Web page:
fact, there are probably enough officials engaged in
investigations to sustain the multi-agency effort.

Asian-based Organized Crime

6. (SBU) Asian-based Organized Crime (AOC) includes domestic and
internationally-based organizations that use B.C.'s position as
North America's gateway to Asia to their advantage. AOC
organizations in B.C. control the sex trade and extortion within
the Asian community and are involved in drug importation,
marijuana production, violent and financial crimes, and
counterfeiting. Vietnamese groups are particularly successful
marijuana-growers. Chinese organizations dominate the heroin
trade. Much of B.C.'s methamphetamine is produced and
distributed by AOC organizations. US Immigration and Customs
Enforcement (ICE) reports that AOC groups are behind most human
trafficking in B.C., particularly Korean women trafficked to
Canada and often transported to the U.S. ICE, in partnership
with the Canadian Border Services Agency's immigration and
intelligence sections and RCMP border integrity, have identified
some of the main players in the human trafficking industry and
say that various trafficking groups in the U.S. and Canada
associate together, not in a hierarchical structure, but as
different enterprises trading for financial gain.

7. (SBU) Consulate staff met with an official of the Vancouver
Police Department, who expounded on Asian crime practices,
saying the groups vary among ethnic lines, use cultural tenets
to their advantage, and are always changing. For instance, once
law enforcement believe they know how a group operates, that
group changes "like a chameleon." Unlike the mafia, AOC is not
centered on a hierarchical structure. Criminal enterprises form
to carry out a specific conspiracy, then dissolve once the job
is finished. Asian criminal enterprises work together solely to
earn money, they rarely focus on a single commodity, and their
group structure allows one leader to preside over a network of
various crimes.

Indo-Canadian Organized Crime

8. (SBU) Indo-Canadian Organized Crime (ICOC) draws from the
Lower Mainland's South Asian community and is associated with
street level drug trafficking, exporting marijuana (particularly
to the U.S.), and violent murders which have claimed almost 90
lives in the past 15 years and more than 10 in the past year in
the Lower Mainland. The Vancouver Sun reports that many of
those killed in Indo-Canadian struggles are gang leaders or
members. ICOC is an increasingly dangerous lifestyle; however,
many young Indo-Canadian males, despite the dangers associated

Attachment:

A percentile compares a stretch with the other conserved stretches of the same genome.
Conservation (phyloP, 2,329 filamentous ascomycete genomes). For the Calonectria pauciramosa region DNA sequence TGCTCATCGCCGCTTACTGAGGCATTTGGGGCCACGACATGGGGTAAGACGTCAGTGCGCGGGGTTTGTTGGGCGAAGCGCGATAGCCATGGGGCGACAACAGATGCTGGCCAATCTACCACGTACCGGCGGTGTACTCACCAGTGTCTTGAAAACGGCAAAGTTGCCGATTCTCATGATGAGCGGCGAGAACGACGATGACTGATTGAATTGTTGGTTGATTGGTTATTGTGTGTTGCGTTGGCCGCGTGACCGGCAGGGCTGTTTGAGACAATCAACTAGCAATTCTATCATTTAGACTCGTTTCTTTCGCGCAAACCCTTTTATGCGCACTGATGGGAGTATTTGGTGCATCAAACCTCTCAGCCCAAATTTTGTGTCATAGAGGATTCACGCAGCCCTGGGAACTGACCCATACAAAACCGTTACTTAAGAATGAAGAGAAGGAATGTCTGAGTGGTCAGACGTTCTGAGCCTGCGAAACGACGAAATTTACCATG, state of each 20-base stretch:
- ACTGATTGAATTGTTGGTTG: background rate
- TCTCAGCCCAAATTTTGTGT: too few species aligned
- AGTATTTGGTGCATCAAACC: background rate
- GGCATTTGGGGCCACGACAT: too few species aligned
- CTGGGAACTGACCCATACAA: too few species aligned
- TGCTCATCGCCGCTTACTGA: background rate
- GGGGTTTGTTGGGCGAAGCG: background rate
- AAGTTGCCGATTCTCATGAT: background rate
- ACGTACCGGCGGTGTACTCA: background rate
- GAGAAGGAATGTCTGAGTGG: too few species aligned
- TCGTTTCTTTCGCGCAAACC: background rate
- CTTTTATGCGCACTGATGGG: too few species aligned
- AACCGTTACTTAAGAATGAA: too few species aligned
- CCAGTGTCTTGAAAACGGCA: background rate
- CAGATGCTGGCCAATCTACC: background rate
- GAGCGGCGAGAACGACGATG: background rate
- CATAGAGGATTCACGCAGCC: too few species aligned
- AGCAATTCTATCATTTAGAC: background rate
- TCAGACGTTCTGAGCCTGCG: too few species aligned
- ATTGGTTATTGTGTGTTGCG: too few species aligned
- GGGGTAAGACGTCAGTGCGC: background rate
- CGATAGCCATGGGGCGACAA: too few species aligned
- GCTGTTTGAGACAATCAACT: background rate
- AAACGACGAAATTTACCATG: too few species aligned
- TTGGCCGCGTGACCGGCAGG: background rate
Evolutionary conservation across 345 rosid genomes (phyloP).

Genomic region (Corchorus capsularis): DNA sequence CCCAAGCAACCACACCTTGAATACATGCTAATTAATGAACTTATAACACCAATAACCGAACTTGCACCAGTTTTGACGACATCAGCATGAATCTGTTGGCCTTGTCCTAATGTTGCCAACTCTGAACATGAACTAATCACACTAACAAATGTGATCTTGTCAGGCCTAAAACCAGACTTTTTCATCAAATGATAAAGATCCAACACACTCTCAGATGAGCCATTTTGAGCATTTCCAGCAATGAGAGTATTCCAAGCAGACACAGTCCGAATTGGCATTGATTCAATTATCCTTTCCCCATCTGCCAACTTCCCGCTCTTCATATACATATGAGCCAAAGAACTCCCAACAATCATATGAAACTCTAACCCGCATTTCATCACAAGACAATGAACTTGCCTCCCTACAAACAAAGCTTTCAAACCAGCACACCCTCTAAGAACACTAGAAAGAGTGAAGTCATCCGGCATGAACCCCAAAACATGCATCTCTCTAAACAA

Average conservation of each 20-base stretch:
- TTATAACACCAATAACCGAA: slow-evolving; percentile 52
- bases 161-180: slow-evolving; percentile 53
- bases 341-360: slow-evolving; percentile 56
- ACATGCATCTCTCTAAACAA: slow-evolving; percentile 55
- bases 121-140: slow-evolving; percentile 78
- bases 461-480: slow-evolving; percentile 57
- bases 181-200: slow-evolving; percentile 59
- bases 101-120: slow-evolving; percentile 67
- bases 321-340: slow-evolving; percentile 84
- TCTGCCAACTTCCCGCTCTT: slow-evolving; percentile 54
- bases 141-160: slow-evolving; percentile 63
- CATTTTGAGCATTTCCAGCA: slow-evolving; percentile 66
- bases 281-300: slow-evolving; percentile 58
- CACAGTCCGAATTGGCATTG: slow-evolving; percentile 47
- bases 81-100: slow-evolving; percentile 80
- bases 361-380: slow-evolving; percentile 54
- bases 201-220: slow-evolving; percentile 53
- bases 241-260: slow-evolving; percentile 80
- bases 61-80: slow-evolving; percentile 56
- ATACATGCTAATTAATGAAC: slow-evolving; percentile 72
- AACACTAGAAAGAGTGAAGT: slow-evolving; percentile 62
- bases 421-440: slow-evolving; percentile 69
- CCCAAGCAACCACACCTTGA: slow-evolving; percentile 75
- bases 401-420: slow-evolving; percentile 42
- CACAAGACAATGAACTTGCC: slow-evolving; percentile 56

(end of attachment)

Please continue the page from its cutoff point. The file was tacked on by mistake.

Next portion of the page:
with it, are drawn into the "fast life" with its promises of
fast money, cars, and possessions.

East-European Organized Crime

9. (SBU) East-European Organized Crime (EEOC) groups in B.C. are
lower-profile, but not less damaging, than the others. They
typically engage in sophisticated, high-value financial crimes,
such as identity theft, card fraud, money laundering, and
immigration-related crimes. A VPD officer informed Consulate
staff that, unlike traditional organized crime groups with names
and hierarchical structures, EEOC groups form when experts in
various areas come together to pull off a crime, following which
the groups are disbanded and members disperse to join schemes
elsewhere. Like AOC, EEOC is a global society that changes
faces so frequently that it leaves law enforcement far behind.
The officer explained that these organizations are very skilled
at not drawing attention to themselves. If their vehicle has
been searched or they think they are being followed, these
criminals will literally search their entire car for police
bugs. They are very patient and have even been known to desist
from a plot when they feel at risk of being detected. In such
cases, though, they always have another plan, as each
organization is capable of carrying out several different plots.
These groups are perhaps the boldest of all in dealing with
authority-the VPD officer we contacted said that some gangsters
under investigation have been known to phone police officers
asking why they are being investigated. Linguistic barriers,
the sophisticated nature of their crimes, and the domestic and
international mobility of actors make it hard for police to
investigat EEOC roups

ndepenen Organzed Crime
10. (SBU) Independent Organized Crime (INDP). The greatest
numbers of organized crime groups are local, independent
organizations frequently associated with regional drug networks